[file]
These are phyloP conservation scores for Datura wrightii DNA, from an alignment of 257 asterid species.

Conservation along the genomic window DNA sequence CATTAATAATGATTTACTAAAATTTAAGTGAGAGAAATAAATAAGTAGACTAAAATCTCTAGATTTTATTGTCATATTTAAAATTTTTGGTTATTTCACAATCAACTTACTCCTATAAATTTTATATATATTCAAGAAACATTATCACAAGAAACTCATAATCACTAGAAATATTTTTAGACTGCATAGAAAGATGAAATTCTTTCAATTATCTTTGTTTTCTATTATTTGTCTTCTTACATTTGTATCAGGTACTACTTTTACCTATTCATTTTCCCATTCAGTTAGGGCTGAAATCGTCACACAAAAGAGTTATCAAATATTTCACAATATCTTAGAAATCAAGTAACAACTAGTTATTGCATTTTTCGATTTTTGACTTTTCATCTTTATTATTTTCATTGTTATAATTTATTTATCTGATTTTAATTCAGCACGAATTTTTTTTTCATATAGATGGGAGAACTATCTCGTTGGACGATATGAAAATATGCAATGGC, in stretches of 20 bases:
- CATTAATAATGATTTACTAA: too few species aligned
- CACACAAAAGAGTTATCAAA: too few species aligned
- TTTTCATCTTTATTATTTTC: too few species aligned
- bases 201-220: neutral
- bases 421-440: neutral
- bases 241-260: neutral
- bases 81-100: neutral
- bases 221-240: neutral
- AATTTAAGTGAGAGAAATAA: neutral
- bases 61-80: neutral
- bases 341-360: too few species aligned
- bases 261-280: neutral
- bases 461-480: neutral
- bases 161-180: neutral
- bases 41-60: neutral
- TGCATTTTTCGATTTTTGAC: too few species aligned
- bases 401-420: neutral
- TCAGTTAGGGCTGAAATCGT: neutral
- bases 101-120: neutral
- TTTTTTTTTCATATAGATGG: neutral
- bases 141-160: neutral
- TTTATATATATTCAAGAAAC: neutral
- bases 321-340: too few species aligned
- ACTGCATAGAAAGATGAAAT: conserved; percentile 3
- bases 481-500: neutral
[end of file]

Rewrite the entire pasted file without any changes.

These are phyloP conservation scores for Datura wrightii DNA, from an alignment of 257 asterid species.

Conservation along the genomic window DNA sequence CATTAATAATGATTTACTAAAATTTAAGTGAGAGAAATAAATAAGTAGACTAAAATCTCTAGATTTTATTGTCATATTTAAAATTTTTGGTTATTTCACAATCAACTTACTCCTATAAATTTTATATATATTCAAGAAACATTATCACAAGAAACTCATAATCACTAGAAATATTTTTAGACTGCATAGAAAGATGAAATTCTTTCAATTATCTTTGTTTTCTATTATTTGTCTTCTTACATTTGTATCAGGTACTACTTTTACCTATTCATTTTCCCATTCAGTTAGGGCTGAAATCGTCACACAAAAGAGTTATCAAATATTTCACAATATCTTAGAAATCAAGTAACAACTAGTTATTGCATTTTTCGATTTTTGACTTTTCATCTTTATTATTTTCATTGTTATAATTTATTTATCTGATTTTAATTCAGCACGAATTTTTTTTTCATATAGATGGGAGAACTATCTCGTTGGACGATATGAAAATATGCAATGGC, in stretches of 20 bases:
- CATTAATAATGATTTACTAA: too few species aligned
- CACACAAAAGAGTTATCAAA: too few species aligned
- TTTTCATCTTTATTATTTTC: too few species aligned
- bases 201-220: neutral
- bases 421-440: neutral
- bases 241-260: neutral
- bases 81-100: neutral
- bases 221-240: neutral
- AATTTAAGTGAGAGAAATAA: neutral
- bases 61-80: neutral
- bases 341-360: too few species aligned
- bases 261-280: neutral
- bases 461-480: neutral
- bases 161-180: neutral
- bases 41-60: neutral
- TGCATTTTTCGATTTTTGAC: too few species aligned
- bases 401-420: neutral
- TCAGTTAGGGCTGAAATCGT: neutral
- bases 101-120: neutral
- TTTTTTTTTCATATAGATGG: neutral
- bases 141-160: neutral
- TTTATATATATTCAAGAAAC: neutral
- bases 321-340: too few species aligned
- ACTGCATAGAAAGATGAAAT: conserved; percentile 3
- bases 481-500: neutral